Canadian Mining Journal

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NET NITS – Labour shortage, prospecting

"It is a pity that your survey (81,000 mining jobs go begging, Aug. 24) did not include the hundreds of mining...



"It is a pity that your survey (81,000 mining jobs go begging, Aug. 24) did not include the hundreds of mining professionals in Canada who are unemployed or working overseas," wrote Peter Broad of London, Ont. "Canadian mines have more people than they need, but still seek $10/hour engineers! By 2020 the Greens [environmental activists] may have shut down Canadian mines totally. Canadian universities produce fewer engineers than Asia. We are No.18 in the world for per capita engineering graduates, better than the U.S. but far from ideal. But then we also need people willing to hire engineers, especially to clean up the brownfield sites left by closures."

Mr. Broad knows whereof he speaks. He recently moved south from Northern Ontario where he was unable to find a new job after his previous employer went bankrupt. He now offers contract services on environmental risk reduction at operating mines and cleanup of abandoned sites. Contact him at 519-451-3512 or broadph@rogers.com.

Last week’s item about prospecting the hard way brought these comments from Daniel V. Ziehlke, president of the Manitoba-Saskatchewan Prospectors and Developers Association:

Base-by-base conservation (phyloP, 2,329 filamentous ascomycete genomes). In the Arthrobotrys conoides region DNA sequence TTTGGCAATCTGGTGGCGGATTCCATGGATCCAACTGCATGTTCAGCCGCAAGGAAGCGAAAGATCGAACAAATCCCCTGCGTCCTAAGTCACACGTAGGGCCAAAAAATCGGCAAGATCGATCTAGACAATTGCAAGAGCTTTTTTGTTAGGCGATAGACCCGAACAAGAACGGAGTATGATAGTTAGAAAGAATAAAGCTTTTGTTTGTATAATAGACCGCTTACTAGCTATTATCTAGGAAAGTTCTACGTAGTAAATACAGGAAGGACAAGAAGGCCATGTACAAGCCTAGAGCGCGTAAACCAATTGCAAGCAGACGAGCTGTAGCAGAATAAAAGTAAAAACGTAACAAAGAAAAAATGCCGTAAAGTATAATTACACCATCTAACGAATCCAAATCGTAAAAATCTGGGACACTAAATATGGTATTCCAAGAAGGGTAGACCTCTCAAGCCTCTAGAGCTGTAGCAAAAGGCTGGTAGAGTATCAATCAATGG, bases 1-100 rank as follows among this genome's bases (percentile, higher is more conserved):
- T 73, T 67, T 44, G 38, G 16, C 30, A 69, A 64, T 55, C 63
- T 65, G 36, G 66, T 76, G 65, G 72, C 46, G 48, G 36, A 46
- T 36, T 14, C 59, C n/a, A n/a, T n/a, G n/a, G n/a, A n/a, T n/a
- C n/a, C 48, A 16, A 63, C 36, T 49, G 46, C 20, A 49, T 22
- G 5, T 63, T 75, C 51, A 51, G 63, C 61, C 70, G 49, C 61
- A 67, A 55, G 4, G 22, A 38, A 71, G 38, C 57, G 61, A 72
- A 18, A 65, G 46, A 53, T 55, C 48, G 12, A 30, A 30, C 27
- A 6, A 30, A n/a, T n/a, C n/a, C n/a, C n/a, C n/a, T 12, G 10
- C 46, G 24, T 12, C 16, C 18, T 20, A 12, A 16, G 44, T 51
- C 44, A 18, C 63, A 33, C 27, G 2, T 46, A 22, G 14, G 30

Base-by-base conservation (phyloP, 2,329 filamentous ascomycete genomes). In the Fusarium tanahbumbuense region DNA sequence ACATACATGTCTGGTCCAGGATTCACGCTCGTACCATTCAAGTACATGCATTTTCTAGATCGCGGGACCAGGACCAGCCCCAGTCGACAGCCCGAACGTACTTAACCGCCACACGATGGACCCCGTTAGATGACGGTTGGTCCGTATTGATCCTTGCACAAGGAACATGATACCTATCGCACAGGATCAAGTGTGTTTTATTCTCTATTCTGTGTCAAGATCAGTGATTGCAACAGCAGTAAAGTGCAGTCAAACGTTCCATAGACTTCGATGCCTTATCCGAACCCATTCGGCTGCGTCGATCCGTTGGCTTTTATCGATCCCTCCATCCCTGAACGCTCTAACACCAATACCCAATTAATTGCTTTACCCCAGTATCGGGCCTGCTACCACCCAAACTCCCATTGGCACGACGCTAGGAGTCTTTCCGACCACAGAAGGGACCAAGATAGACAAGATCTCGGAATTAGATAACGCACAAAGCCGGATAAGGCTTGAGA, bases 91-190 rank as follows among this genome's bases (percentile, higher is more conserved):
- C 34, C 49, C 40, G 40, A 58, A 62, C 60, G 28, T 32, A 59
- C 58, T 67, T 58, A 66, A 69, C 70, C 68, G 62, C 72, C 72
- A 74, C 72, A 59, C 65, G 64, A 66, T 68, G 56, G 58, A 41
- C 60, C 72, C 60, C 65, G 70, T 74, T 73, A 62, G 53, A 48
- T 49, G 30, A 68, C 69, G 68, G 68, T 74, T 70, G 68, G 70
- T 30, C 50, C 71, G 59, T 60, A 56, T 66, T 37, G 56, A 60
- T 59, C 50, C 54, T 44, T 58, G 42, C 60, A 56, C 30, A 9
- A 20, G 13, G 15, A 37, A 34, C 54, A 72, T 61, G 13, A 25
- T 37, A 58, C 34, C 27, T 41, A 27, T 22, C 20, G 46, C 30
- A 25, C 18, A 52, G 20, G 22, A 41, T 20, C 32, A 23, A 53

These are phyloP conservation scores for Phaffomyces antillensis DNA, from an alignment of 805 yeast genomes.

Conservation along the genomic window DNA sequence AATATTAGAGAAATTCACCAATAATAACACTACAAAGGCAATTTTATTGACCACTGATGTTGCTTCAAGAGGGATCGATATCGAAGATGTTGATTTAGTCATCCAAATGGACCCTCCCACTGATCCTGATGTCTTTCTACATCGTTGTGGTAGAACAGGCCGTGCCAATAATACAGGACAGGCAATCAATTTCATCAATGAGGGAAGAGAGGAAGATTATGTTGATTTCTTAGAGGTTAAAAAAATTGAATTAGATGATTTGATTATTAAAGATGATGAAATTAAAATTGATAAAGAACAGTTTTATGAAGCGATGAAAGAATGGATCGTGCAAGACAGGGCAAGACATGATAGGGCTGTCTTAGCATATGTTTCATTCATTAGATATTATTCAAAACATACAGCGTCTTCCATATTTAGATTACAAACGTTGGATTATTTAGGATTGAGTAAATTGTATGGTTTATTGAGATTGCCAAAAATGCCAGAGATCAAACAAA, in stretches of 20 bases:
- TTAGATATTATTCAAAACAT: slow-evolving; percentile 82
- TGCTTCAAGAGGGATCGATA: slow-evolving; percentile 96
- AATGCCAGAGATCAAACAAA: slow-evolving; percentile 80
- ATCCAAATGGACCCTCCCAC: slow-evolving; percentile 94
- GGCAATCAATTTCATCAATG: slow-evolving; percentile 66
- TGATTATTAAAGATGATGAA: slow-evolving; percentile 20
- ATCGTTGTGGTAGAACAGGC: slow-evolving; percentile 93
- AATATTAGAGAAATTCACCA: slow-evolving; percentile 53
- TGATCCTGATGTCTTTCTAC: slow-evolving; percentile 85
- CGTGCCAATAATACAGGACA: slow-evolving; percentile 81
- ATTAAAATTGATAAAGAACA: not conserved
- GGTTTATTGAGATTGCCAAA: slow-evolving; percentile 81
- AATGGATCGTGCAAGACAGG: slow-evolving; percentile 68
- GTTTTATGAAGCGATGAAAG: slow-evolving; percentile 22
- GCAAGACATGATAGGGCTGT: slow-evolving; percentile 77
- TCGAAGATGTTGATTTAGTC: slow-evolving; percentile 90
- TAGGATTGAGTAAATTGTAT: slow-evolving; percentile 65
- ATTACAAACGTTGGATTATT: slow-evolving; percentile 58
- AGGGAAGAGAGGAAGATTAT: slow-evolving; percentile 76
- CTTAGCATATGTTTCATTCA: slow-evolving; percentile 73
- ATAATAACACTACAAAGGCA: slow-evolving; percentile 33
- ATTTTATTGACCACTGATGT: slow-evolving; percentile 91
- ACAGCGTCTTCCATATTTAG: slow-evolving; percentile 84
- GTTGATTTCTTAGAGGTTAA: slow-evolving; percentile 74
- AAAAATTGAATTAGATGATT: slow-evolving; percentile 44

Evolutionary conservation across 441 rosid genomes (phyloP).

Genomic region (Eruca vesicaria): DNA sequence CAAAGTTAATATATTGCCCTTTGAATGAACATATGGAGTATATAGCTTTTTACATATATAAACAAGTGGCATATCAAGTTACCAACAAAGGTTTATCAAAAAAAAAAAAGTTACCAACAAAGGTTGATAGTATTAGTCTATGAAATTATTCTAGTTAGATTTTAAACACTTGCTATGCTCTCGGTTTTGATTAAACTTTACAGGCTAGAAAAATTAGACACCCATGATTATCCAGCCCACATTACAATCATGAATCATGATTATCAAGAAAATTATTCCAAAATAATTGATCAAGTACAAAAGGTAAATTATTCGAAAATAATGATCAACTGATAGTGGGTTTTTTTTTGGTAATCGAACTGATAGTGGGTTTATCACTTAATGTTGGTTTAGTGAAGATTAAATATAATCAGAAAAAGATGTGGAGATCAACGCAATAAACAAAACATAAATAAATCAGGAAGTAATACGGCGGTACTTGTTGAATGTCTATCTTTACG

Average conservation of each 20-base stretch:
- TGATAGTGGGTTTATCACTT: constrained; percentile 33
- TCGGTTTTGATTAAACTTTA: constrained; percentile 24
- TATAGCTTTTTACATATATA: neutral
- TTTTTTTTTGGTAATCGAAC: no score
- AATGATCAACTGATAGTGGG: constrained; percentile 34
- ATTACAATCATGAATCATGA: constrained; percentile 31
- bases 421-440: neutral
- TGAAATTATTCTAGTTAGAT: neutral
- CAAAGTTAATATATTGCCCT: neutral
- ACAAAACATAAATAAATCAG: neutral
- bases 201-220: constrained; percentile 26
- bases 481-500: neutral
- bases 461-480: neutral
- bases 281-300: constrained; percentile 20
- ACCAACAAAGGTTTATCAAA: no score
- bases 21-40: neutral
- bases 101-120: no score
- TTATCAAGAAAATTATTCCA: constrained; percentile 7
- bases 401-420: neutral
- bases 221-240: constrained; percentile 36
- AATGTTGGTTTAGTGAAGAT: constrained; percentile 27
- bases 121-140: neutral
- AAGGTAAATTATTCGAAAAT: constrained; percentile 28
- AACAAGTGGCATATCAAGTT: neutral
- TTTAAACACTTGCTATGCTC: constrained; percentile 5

"I agree ore deposits are getting harder to find, but I believe we must look closer (not farther) and at higher grades (not lower). Modern prospectors must look closer at older, past-producing areas using new, modern techniques, such as geochemistry. The Old Timers never found everything, just like every time geologists remap a property, they learn more.

"The higher costs for fuel, etc., may make higher grade gold and base metal deposits more profitable soon. Mine ounces not tonnes. Those big copper-gold-porphyry type trucks really suck fuel.

"We are indeed having more permitting and special interest groups, such as Richard Desjardins represents, to pacify to put a deposit into production. Maybe it is time for mining to divorce itself from forestry and hydro development, both of which still do devastate large areas of Boreal forest. We the mining industry need to get the message out that mining will never again create messes like Kam Kotia or Lynn Lake. Environmentally friendly closure plans and posted up-front bonds make mine planning a total profitable package today, or the mine doesn’t happen."


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